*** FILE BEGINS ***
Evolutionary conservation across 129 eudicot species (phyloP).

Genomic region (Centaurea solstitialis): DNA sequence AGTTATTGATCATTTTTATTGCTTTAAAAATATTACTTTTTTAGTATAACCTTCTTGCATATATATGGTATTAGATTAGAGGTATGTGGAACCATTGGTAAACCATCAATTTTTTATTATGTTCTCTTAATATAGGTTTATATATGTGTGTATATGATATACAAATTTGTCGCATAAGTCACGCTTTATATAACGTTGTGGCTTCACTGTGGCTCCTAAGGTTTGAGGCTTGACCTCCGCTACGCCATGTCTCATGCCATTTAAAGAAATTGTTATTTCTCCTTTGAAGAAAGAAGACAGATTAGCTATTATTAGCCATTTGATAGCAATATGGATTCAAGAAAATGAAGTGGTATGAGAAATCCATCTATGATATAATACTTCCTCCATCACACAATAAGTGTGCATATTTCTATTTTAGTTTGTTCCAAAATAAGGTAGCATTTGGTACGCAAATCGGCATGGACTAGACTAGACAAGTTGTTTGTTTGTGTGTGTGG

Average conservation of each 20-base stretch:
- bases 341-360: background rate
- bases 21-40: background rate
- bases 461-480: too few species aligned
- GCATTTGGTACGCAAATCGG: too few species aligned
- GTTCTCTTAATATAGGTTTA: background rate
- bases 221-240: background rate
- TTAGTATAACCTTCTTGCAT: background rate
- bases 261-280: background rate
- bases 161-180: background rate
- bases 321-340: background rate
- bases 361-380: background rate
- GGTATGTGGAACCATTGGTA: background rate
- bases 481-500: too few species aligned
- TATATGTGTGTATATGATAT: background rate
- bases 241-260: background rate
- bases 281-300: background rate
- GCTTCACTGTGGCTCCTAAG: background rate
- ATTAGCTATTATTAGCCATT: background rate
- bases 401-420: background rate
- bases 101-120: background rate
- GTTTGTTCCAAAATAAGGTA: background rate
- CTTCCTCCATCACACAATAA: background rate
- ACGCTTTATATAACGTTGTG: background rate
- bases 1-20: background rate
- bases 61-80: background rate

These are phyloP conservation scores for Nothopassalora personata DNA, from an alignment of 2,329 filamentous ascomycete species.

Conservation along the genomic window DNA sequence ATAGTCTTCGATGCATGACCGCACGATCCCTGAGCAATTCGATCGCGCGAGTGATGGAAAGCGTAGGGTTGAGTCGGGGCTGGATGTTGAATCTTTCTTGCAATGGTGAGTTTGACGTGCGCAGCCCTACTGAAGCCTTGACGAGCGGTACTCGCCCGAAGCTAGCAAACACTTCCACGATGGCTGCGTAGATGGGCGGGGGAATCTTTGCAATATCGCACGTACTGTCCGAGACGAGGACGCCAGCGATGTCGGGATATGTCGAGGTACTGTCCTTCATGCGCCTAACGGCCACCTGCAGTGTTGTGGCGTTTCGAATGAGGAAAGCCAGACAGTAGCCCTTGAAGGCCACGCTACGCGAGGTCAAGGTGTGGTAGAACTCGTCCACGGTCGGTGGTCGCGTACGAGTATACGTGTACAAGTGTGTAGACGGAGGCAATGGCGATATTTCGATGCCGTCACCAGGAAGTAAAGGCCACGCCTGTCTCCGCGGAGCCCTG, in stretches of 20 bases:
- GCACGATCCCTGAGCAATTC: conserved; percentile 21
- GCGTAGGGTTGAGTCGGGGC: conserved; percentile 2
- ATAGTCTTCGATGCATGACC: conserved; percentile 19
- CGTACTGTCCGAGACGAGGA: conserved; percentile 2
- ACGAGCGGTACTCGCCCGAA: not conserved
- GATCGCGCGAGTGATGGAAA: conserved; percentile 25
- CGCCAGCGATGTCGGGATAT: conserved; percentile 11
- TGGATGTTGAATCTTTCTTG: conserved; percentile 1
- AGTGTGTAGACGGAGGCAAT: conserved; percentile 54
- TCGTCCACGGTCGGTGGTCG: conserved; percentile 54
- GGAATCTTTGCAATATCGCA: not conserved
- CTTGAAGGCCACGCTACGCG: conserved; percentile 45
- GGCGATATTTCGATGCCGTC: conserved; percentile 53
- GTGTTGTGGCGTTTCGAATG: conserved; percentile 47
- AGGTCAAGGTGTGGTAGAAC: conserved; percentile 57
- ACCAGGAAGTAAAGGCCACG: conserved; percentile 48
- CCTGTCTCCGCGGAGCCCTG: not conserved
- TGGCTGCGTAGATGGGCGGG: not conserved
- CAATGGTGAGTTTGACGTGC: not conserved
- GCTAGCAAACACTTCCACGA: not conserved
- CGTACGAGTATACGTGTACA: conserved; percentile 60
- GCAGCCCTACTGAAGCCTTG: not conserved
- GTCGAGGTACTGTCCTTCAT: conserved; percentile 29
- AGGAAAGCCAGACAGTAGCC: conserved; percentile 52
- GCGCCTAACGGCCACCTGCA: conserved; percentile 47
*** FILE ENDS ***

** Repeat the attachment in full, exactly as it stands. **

Evolutionary conservation across 129 eudicot species (phyloP).

Genomic region (Centaurea solstitialis): DNA sequence AGTTATTGATCATTTTTATTGCTTTAAAAATATTACTTTTTTAGTATAACCTTCTTGCATATATATGGTATTAGATTAGAGGTATGTGGAACCATTGGTAAACCATCAATTTTTTATTATGTTCTCTTAATATAGGTTTATATATGTGTGTATATGATATACAAATTTGTCGCATAAGTCACGCTTTATATAACGTTGTGGCTTCACTGTGGCTCCTAAGGTTTGAGGCTTGACCTCCGCTACGCCATGTCTCATGCCATTTAAAGAAATTGTTATTTCTCCTTTGAAGAAAGAAGACAGATTAGCTATTATTAGCCATTTGATAGCAATATGGATTCAAGAAAATGAAGTGGTATGAGAAATCCATCTATGATATAATACTTCCTCCATCACACAATAAGTGTGCATATTTCTATTTTAGTTTGTTCCAAAATAAGGTAGCATTTGGTACGCAAATCGGCATGGACTAGACTAGACAAGTTGTTTGTTTGTGTGTGTGG

Average conservation of each 20-base stretch:
- bases 341-360: background rate
- bases 21-40: background rate
- bases 461-480: too few species aligned
- GCATTTGGTACGCAAATCGG: too few species aligned
- GTTCTCTTAATATAGGTTTA: background rate
- bases 221-240: background rate
- TTAGTATAACCTTCTTGCAT: background rate
- bases 261-280: background rate
- bases 161-180: background rate
- bases 321-340: background rate
- bases 361-380: background rate
- GGTATGTGGAACCATTGGTA: background rate
- bases 481-500: too few species aligned
- TATATGTGTGTATATGATAT: background rate
- bases 241-260: background rate
- bases 281-300: background rate
- GCTTCACTGTGGCTCCTAAG: background rate
- ATTAGCTATTATTAGCCATT: background rate
- bases 401-420: background rate
- bases 101-120: background rate
- GTTTGTTCCAAAATAAGGTA: background rate
- CTTCCTCCATCACACAATAA: background rate
- ACGCTTTATATAACGTTGTG: background rate
- bases 1-20: background rate
- bases 61-80: background rate

These are phyloP conservation scores for Nothopassalora personata DNA, from an alignment of 2,329 filamentous ascomycete species.

Conservation along the genomic window DNA sequence ATAGTCTTCGATGCATGACCGCACGATCCCTGAGCAATTCGATCGCGCGAGTGATGGAAAGCGTAGGGTTGAGTCGGGGCTGGATGTTGAATCTTTCTTGCAATGGTGAGTTTGACGTGCGCAGCCCTACTGAAGCCTTGACGAGCGGTACTCGCCCGAAGCTAGCAAACACTTCCACGATGGCTGCGTAGATGGGCGGGGGAATCTTTGCAATATCGCACGTACTGTCCGAGACGAGGACGCCAGCGATGTCGGGATATGTCGAGGTACTGTCCTTCATGCGCCTAACGGCCACCTGCAGTGTTGTGGCGTTTCGAATGAGGAAAGCCAGACAGTAGCCCTTGAAGGCCACGCTACGCGAGGTCAAGGTGTGGTAGAACTCGTCCACGGTCGGTGGTCGCGTACGAGTATACGTGTACAAGTGTGTAGACGGAGGCAATGGCGATATTTCGATGCCGTCACCAGGAAGTAAAGGCCACGCCTGTCTCCGCGGAGCCCTG, in stretches of 20 bases:
- GCACGATCCCTGAGCAATTC: conserved; percentile 21
- GCGTAGGGTTGAGTCGGGGC: conserved; percentile 2
- ATAGTCTTCGATGCATGACC: conserved; percentile 19
- CGTACTGTCCGAGACGAGGA: conserved; percentile 2
- ACGAGCGGTACTCGCCCGAA: not conserved
- GATCGCGCGAGTGATGGAAA: conserved; percentile 25
- CGCCAGCGATGTCGGGATAT: conserved; percentile 11
- TGGATGTTGAATCTTTCTTG: conserved; percentile 1
- AGTGTGTAGACGGAGGCAAT: conserved; percentile 54
- TCGTCCACGGTCGGTGGTCG: conserved; percentile 54
- GGAATCTTTGCAATATCGCA: not conserved
- CTTGAAGGCCACGCTACGCG: conserved; percentile 45
- GGCGATATTTCGATGCCGTC: conserved; percentile 53
- GTGTTGTGGCGTTTCGAATG: conserved; percentile 47
- AGGTCAAGGTGTGGTAGAAC: conserved; percentile 57
- ACCAGGAAGTAAAGGCCACG: conserved; percentile 48
- CCTGTCTCCGCGGAGCCCTG: not conserved
- TGGCTGCGTAGATGGGCGGG: not conserved
- CAATGGTGAGTTTGACGTGC: not conserved
- GCTAGCAAACACTTCCACGA: not conserved
- CGTACGAGTATACGTGTACA: conserved; percentile 60
- GCAGCCCTACTGAAGCCTTG: not conserved
- GTCGAGGTACTGTCCTTCAT: conserved; percentile 29
- AGGAAAGCCAGACAGTAGCC: conserved; percentile 52
- GCGCCTAACGGCCACCTGCA: conserved; percentile 47